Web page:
This thesis examines the mythologising and racial constructions of influential Pacific islander aquatic athletes in early twentieth-century Australia and their on-going cultural meanings in Australia, the Pacific region and internationally. Alick Wickham (Solomon Islands) and Duke Kahanamoku (Hawai'i) are credited with radically altering Australia's sporting history by respectively introducing the crawl (freestyle) swimming stroke and surfboard riding in colourful, dramatic and seminal circumstances. Their contributions are cited in a diverse range of commemorations, which link their memories to Australia's pre-eminence as a swimming and surfing nation, and, indirectly, to the building of a national identity associated with water and sport.
The conceptual tools of myth, race and social memory are utilised to aid this re-evaluation of Wickham and Kahanamoku and their cultural legacies. It is argued that the crawl and surfing narratives are myths, defined not as delusions, falsehoods or outright fabrications but as accentuations of particular versions of the past at the expense of alternative explanations. Both stories give centrality to an individual and overlook historical antecedents and evolutionary processes in the introduction and development of the crawl stroke and surfing. In this sense, the origins of these sporting activities bear comparison with other sport creation myths that exist in the historiography of baseball and rugby union.
The myths are interpreted as cultural discourses about the 'natural' aquatic abilities of Pacific islanders. This racial stereotype - the Nimble Savage - arose from early European encounters with the Pacific region, when descriptions of the affinity of islanders with water began to emerge as a recurring trope in the logbooks and records of voyagers. While the Nimble Savage emerged from actual encounters with islanders, and had greater potency in describing some people and regions than others, it culturally pervaded the imaginary 'South Seas' and was bound up with ways in which the Pacific colonised the Western imagination as well as with the discursive themes of the 'primitive' body and the 'natural' athlete. It denotes an aquatically athletic cousin of the Noble Savage, with all of its romantic and 'positive' connotations, and simultaneously suggests its coexistence, convergence and overlap with the familial array of other 'savages', racial conventions and descriptors that have been applied to, or informed, studies of Pacific islanders. The Nimble Savage stereotype clearly differentiates popular racial representations of Pacific islander sportsmen from stereotypes that have characterised other racial groups, and contributes to understandings of the intersection of race and sport. This stereotype found succinct expression in the developing swimming and beach cultures of the newly independent Australia, and shaped constructions, representations and memories of islander individuals such as Wickham and Kahanamoku.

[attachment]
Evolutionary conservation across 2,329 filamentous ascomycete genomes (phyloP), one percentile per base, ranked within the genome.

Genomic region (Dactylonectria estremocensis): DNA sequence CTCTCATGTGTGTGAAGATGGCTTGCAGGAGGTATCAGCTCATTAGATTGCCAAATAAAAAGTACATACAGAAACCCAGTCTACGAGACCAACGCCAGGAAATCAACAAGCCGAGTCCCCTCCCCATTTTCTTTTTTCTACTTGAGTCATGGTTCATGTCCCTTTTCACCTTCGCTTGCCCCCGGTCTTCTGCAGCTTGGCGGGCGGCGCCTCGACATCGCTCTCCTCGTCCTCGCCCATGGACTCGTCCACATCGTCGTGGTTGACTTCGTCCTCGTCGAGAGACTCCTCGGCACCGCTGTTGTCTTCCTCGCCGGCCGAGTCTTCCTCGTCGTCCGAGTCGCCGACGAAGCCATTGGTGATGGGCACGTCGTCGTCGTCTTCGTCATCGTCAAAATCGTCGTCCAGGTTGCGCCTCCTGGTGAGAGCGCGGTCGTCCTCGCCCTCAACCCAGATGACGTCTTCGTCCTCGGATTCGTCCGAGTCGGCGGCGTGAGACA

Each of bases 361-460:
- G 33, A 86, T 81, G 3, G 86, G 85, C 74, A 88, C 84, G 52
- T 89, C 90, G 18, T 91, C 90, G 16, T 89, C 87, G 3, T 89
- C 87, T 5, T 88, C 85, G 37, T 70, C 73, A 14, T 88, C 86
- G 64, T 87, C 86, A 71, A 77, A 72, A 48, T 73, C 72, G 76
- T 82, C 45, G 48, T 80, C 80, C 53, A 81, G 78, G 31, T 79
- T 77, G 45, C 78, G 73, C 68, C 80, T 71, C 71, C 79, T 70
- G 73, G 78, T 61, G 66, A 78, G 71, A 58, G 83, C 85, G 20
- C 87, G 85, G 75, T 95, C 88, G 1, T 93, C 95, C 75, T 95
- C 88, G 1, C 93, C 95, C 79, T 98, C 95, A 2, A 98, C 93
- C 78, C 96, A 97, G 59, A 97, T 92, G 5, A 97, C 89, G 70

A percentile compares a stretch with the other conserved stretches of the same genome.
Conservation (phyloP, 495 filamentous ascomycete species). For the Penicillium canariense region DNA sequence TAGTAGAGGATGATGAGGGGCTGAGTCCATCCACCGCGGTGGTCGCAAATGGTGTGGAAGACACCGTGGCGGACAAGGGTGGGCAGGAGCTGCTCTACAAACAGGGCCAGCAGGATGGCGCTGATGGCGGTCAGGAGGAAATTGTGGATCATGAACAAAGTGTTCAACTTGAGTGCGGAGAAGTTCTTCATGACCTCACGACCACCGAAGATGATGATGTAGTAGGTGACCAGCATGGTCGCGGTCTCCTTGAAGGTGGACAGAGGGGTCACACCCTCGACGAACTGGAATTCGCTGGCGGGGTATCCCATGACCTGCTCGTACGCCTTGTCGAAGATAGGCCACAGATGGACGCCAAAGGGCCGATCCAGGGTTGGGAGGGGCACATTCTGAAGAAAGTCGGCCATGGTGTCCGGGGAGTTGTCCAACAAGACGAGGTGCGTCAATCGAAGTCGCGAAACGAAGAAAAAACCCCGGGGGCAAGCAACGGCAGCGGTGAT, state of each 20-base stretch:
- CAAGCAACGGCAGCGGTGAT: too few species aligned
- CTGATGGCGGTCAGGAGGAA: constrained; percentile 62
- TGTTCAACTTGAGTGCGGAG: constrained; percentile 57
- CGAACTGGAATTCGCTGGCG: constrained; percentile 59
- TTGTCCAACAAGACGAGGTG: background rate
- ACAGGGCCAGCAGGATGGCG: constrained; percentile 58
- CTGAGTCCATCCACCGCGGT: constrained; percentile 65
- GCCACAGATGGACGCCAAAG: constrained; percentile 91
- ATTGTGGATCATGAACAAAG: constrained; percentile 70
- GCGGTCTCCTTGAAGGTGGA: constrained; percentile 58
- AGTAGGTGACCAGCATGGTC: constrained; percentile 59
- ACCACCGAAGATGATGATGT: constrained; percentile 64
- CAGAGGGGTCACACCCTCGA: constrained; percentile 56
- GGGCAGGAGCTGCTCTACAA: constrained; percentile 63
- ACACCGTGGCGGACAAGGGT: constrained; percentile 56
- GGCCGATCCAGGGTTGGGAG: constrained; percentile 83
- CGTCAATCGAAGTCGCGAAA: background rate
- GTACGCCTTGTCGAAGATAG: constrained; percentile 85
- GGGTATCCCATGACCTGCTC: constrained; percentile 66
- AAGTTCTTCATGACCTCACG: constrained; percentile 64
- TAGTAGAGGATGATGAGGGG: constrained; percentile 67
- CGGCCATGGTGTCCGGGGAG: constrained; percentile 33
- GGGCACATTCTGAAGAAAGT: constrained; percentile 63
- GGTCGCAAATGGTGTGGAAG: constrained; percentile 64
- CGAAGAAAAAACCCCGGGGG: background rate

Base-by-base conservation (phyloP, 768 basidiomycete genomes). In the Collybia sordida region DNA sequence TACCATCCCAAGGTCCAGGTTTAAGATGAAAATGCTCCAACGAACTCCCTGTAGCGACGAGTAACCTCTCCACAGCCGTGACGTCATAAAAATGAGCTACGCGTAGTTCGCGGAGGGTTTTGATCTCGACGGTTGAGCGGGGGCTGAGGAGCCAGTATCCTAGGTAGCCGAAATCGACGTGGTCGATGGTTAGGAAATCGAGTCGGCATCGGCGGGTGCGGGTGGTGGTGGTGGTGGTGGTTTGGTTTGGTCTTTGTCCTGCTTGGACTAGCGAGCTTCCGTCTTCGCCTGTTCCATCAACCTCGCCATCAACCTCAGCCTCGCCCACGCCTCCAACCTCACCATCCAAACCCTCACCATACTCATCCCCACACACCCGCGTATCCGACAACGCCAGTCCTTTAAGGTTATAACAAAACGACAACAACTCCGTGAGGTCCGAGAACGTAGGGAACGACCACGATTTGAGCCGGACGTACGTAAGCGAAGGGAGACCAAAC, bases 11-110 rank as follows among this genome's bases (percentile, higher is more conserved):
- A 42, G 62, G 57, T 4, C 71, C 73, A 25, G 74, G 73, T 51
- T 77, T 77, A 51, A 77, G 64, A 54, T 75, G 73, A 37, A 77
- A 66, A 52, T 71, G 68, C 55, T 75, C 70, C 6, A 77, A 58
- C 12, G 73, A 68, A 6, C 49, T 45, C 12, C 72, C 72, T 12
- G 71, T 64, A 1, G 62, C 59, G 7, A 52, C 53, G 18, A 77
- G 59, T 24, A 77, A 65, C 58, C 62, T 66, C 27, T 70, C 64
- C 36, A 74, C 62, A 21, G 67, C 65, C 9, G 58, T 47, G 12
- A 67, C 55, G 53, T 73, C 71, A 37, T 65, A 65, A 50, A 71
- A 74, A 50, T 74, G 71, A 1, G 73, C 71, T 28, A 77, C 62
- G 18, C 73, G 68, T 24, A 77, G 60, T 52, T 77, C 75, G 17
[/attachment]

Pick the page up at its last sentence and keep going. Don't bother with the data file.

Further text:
Finally, the thesis examines social memory as the vehicle for the creation, maintenance and perpetuation of these myths and racial ideologies. Social memory, understood as acts or performances of commemoration, includes books, articles, movies, documentaries, artworks, postage stamps, statues and other built physical structures, exhibitions and hall-of-fame inductions. Social memory reveals contemporary cultural meanings and significance as well as pays homage to the past. The social memory of Wickham and Kahanamoku places a selective emphasis on the crawl and surfing myths, while their other athletic achievements are overlooked, downplayed or acknowledged mostly in passing. This thesis examines specific instances of these social memories in order to elucidate their role in myth perpetuation, their cultural roles in varying national and local contexts, and their reflection of the Nimble Savage stereotype.